New YouTube Shorts Monetisation Programme Launches in Bid to Entice Creators

A new YouTube shorts monetisation programme went live on February 1, 2023, as part of a bid to lure creators and viewers to the platform and away from competition TikTok. The scheme is based on a new revenue share model because adverts are inserted as users scroll through the short-form videos from a range of channels. On the classic version of YouTube with longer videos adverts are shown at the beginning, end and middle of individual videos.

Shorts creators will now receive 45% of revenue generated via the platform, as opposed the 55% on the longer videos. There are also deductions for music licensing. To receive ad income, they must have at least 1000 subscribers and hit various viewing criteria too. Previously, creators had been paid out of a $100mn fund, limiting what they could earn.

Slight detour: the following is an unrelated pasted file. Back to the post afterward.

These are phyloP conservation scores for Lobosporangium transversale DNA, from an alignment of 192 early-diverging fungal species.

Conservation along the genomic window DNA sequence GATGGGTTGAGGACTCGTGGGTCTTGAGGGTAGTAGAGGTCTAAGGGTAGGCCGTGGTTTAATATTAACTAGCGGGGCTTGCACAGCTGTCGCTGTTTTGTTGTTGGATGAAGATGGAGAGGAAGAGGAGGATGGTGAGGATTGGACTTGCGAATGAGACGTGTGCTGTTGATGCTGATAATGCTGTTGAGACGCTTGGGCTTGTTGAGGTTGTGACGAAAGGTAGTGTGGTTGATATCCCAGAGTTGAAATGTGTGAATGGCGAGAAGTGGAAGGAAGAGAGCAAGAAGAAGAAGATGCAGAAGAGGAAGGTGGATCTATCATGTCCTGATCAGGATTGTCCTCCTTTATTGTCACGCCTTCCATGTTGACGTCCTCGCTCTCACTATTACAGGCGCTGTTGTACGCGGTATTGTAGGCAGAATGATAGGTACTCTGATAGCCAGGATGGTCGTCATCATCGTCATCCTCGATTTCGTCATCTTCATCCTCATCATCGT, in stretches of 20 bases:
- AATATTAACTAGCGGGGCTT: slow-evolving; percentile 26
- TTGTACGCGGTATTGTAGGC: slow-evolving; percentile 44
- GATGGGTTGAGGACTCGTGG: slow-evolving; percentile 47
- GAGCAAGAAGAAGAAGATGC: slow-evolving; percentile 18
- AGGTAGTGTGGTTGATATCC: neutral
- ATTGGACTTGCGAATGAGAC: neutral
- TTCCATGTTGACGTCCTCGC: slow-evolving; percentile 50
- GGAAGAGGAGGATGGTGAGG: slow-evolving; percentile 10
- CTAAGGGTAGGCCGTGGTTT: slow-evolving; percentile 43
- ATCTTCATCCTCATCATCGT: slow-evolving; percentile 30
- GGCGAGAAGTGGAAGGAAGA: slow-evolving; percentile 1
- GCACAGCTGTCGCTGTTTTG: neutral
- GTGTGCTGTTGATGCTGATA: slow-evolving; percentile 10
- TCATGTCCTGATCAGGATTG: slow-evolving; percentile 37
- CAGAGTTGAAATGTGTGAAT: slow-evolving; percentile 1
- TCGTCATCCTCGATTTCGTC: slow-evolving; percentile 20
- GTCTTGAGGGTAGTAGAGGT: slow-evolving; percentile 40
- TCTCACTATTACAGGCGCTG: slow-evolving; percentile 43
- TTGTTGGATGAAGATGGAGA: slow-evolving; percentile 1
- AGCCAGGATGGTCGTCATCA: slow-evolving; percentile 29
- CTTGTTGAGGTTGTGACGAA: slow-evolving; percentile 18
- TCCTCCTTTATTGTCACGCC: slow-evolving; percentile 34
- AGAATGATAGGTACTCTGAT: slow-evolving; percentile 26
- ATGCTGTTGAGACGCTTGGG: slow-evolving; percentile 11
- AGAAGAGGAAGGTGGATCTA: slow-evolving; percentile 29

Explaining the new scheme, Nicky Rettke, vice-president of product management at YouTube, told the Financial Times that the shorter, vertical videos on Shorts were drawing in a younger viewership. “We have seen more viewer growth with Shorts, and that creates more inventory for us and more opportunity for advertisers,” she said.

The growth of YouTube Shorts is interesting given the growing political pressure on TikTok in the US, Europe and elsewhere due to its parent company’s connections to Chinese authorities. (That FT article notes it has already been banned in India.) Moving to Shorts, or at least posting content both there and on TikTok, is probably a wise move from creators who do not want to be left exposed if there are further sanctions against TikTok. Adam Tinworth discussed this issue in a recent episode of “The Addition Podcast.”

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